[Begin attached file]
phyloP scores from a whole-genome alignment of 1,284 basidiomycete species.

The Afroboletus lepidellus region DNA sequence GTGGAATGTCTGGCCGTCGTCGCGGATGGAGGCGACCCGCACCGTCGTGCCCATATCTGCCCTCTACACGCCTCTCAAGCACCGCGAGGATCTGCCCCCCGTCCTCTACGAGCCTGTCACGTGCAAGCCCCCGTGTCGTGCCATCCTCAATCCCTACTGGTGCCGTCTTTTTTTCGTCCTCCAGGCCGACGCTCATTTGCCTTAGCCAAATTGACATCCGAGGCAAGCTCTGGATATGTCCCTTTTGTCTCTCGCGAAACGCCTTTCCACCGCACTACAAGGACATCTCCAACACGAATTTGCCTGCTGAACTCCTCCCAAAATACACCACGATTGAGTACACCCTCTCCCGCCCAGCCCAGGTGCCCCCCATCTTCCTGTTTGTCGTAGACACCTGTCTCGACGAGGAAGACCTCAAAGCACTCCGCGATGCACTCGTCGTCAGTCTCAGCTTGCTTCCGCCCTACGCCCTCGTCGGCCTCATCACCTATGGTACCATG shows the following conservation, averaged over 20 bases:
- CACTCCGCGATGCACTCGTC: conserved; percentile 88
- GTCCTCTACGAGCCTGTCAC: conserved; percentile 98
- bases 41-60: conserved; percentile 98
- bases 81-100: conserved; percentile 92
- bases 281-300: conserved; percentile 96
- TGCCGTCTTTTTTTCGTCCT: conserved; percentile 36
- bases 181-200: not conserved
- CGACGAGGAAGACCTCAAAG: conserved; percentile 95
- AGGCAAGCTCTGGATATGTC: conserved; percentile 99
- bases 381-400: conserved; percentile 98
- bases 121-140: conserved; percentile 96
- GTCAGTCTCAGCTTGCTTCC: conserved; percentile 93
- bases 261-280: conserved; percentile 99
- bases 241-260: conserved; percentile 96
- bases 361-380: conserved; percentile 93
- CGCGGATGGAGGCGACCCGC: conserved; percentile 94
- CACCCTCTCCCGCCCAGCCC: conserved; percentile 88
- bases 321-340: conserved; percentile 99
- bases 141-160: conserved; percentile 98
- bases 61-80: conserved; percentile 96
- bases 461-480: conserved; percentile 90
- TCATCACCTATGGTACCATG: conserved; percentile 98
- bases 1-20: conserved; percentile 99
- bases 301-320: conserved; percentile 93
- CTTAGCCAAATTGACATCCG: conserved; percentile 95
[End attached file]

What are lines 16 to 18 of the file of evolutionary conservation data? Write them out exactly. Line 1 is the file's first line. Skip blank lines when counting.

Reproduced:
- bases 241-260: conserved; percentile 96
- bases 361-380: conserved; percentile 93
- CGCGGATGGAGGCGACCCGC: conserved; percentile 94